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From Schoolboy to Soldier: The Correspondence and Journals of Edward Staley Abbott, 1853-1863

 By Quincy S. Abbot, Abbot, 2013, $16.95

Every time letters from a Civil War participant are found and published, a new insight into the spirit of the era comes to light. In the case of Quincy S. Abbot’s self-published reconstruction of the 21-year life of his great-granduncle, Schoolboy to Soldier provides not only one more piece for the war’s intellectual jigsaw puzzle, but realizes, 150 years later, Edward Stanley Abbot’s ambition of being a literary figure.

In letters to his mother, brother and cousin, Boston-bred Stanley Abbot reveals his literary potential in his response to the historic events unfolding around him, but it is only in confidential correspondence with his sister Emily that he explains in detail the devotion to the Union cause that drove him to leave school for service in the 17th U.S. Infantry, swiftly rising from private to first lieutenant.

Anecdotes abound on camp life, with an extensive lament on the often-overlooked problem that insects posed to every soldier’s wellbeing. But Abbot’s war began in earnest at Chancellorsville, and his letters offer his appraisal of the battle in its immediate wake—and somewhat altered thereafter, as he learns more about it. As the Army of the Potomac moved north to deal with General Robert E. Lee, Abbot approves of Abraham Lincoln relieving Maj. Gen. Joseph Hooker of command, but is curiously skeptical about Hooker’s successor, even though Maj. Gen. George G. Meade had commanded the V Corps of which his regiment was part.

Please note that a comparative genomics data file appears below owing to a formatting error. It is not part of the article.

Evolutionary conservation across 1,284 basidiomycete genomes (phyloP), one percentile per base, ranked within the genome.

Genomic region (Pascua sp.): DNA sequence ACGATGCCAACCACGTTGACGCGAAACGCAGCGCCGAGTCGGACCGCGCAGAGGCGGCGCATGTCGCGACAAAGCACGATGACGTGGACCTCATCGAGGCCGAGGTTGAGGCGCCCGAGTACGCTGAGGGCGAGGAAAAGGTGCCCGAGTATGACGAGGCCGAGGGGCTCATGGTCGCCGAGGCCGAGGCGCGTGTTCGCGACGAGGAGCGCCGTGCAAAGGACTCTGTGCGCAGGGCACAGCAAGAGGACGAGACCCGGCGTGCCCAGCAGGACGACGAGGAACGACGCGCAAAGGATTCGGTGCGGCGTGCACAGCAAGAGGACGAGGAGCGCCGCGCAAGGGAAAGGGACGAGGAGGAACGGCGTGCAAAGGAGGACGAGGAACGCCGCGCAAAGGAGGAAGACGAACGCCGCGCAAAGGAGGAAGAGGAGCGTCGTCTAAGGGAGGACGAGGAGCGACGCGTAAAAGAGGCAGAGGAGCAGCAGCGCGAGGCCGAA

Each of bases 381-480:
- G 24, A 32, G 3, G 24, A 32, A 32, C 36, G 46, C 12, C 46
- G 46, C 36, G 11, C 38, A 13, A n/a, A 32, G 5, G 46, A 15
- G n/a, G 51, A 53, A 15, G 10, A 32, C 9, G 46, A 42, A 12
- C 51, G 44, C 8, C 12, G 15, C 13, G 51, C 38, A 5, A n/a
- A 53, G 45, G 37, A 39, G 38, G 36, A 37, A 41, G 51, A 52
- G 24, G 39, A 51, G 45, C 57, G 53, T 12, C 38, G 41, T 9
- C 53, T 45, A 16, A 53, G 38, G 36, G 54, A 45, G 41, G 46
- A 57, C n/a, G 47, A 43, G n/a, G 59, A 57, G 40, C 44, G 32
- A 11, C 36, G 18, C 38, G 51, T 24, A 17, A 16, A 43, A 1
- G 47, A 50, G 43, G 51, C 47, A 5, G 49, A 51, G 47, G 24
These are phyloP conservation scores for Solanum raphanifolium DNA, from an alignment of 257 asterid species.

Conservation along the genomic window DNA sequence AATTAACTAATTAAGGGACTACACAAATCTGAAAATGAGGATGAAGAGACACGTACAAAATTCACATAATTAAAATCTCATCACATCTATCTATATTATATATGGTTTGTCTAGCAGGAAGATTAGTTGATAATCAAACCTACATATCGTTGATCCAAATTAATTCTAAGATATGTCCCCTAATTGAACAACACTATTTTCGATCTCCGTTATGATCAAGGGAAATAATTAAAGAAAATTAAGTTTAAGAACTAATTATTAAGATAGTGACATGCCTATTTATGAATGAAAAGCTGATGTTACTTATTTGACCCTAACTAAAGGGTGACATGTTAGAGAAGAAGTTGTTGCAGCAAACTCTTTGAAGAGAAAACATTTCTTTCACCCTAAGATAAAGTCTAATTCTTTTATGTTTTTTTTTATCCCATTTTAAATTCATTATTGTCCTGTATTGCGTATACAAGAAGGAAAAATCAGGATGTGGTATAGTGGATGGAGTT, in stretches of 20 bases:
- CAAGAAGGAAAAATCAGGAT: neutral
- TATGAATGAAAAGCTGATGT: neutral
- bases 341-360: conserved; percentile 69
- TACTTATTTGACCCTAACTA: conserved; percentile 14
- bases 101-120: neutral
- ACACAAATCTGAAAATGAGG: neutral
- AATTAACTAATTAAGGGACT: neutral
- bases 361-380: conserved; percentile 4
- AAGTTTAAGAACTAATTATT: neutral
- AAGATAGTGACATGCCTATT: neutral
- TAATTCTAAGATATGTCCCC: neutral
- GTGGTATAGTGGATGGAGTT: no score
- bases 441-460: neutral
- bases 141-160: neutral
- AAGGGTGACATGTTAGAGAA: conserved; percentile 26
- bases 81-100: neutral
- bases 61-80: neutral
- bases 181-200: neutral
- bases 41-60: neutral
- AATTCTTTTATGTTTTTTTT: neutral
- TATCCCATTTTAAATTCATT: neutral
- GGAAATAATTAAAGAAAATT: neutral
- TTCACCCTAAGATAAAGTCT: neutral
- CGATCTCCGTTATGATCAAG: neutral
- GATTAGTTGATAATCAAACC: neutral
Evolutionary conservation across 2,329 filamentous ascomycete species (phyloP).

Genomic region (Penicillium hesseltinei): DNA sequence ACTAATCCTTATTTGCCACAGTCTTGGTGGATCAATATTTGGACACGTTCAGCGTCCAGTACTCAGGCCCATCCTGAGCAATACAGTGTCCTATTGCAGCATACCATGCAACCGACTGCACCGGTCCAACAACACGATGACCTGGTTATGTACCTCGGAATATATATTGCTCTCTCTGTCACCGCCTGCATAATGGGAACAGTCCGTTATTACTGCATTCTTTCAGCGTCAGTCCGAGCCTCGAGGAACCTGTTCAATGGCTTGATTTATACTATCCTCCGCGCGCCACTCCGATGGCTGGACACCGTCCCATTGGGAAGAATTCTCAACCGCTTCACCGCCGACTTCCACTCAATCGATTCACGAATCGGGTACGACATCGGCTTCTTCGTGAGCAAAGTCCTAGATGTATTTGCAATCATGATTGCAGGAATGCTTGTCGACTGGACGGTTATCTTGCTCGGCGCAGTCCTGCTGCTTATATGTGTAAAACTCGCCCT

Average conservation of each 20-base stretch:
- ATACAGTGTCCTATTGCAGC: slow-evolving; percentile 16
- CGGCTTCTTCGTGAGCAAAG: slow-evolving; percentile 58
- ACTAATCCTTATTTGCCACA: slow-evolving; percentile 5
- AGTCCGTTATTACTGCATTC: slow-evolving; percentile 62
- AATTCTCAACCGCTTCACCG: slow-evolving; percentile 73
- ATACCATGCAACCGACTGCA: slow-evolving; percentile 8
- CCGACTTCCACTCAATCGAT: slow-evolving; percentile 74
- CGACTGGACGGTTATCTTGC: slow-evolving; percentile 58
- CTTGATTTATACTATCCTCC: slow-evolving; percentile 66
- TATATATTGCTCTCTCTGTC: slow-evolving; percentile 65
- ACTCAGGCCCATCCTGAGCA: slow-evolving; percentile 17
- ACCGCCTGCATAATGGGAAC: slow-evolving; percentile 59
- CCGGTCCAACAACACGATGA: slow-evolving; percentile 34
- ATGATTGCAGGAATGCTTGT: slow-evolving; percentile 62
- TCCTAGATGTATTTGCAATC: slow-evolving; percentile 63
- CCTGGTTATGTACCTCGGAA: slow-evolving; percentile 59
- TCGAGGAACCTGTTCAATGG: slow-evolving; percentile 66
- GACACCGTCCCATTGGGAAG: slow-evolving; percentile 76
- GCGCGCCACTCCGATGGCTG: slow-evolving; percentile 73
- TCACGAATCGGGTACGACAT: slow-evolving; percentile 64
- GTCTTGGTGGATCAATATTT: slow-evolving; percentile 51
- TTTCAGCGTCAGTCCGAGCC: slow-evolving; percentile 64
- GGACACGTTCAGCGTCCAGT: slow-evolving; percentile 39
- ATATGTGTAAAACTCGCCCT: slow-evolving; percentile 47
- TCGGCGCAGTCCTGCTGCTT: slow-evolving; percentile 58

“How Meade will do, it would be foolish to predict,” Abbot wrote, “as he is simply unknown—He may be ‘the coming man’ for all we know, but why?—Why leave the thing to chance?” Abbot, like a good many of his comrades, longs for Maj. Gen. George B. McClellan to be reinstated as head of the Army of the Potomac in what he believes will be a battle to come at South Mountain or Antietam.

Abbot’s last two letters were written near Frederick, Md., on June 28, 1863. Outside Gettysburg on July 2, as reconstructed by his descendant, he was leading Company H past Little Round Top, over Houck’s Ridge toward Rose’s Woods when a Minié ball went through his right lung and lodged in his spine. He died of internal bleeding six days later, leaving posterity his words, From Schoolboy to Soldier.


Originally published in the March 2014 issue of America’s Civil War. To subscribe, click here.